Inside, all Ioniqs are similar, but the EV trades the gear shifter for a push-button shifter and offers you more room under the center dash to put a purse or bag. The interior is also secretly eco-friendly. It's not secret in the sense that Hyundai won't tell you all about it. It's secret because you can't tell just by touching that there's volcanic rock and sugar cane hidden inside some of the materials (in the natural plastic and the bio fabric, respectively). There's plenty of interior room, even in the back seats, thanks to the new dedicated platform. The "piano key" buttons used as audio and HVAC controls are a tactile pleasure to use, especially when compared to the touch-sensitive surfaces used in too many cars playing high-tech dress-up games. Of course, there's still an infotainment touchscreen in the dash (either seven or eight inches in size, depending on which trim level you choose). When you notice it is slightly canted towards the driver, that's when you realize that this eco-car is not meant to stand out in the parking lot, but on the road.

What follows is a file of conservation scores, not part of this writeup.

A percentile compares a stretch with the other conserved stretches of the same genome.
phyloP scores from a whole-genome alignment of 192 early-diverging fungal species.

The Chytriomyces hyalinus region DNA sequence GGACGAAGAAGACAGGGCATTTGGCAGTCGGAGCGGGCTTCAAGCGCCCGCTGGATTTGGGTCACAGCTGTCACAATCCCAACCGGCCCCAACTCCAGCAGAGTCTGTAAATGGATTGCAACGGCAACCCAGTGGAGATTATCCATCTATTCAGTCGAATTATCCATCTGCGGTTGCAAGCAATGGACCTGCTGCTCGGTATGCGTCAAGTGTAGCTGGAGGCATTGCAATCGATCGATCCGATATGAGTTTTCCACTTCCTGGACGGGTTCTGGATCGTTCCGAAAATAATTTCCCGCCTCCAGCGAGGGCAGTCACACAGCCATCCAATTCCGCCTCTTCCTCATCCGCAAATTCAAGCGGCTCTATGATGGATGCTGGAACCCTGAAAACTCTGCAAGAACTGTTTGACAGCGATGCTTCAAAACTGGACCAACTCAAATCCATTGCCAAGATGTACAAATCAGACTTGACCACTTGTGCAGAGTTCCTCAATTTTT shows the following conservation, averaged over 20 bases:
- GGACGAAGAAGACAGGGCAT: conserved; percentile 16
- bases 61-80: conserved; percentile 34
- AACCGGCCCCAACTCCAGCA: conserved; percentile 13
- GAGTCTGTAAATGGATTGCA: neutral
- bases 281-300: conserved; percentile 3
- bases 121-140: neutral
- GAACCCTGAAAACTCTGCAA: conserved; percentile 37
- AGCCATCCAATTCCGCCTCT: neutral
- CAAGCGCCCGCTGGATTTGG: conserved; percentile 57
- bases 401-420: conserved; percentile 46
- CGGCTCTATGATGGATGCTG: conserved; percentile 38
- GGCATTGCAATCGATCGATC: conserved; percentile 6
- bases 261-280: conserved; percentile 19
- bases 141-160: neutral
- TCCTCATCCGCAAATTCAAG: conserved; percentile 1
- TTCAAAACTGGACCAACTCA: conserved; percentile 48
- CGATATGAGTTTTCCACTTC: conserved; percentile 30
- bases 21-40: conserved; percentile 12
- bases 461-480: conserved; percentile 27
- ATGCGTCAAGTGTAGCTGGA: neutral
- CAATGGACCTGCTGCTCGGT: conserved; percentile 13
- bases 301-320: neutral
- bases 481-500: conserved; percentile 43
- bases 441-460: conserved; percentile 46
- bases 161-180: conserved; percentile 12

Driving the Ioniq Hybrid is a lot like any other decent gas-powered compact car you can mention. It's not thrilling, but you have to work hard to find something to seriously complain about.
Here's where I have to break out the three Ioniq models by powertrain, as they do have some differences. While I got to get behind the wheel of all three, I spent most of my test drive time in the Hybrid model, which makes sense since that one is available now, nationwide. The all-electric model will launch next (in April), in California and other ZEV states, but available for any Hyundai dealer in the U.S. to order. The PHEV is still in prototype form, and won't launch until the fourth quarter of 2017. Why the delay? Hyundai says the PHEV is mostly ready, but that certification takes its sweet time, and engineers still haven’t totally calibrated the steering. The goal is to keep tweaking it until it feels the same on the road as the EV and hybrid do, despite the extra weight of the battery (compared to the hybrid) and the presence of the gas powertrain bits (compared to the EV). Even if the steering feels the same, the Hybrid and EV versions drive quite differently, thanks to the never-boring instant torque of the all-electric's traction motor.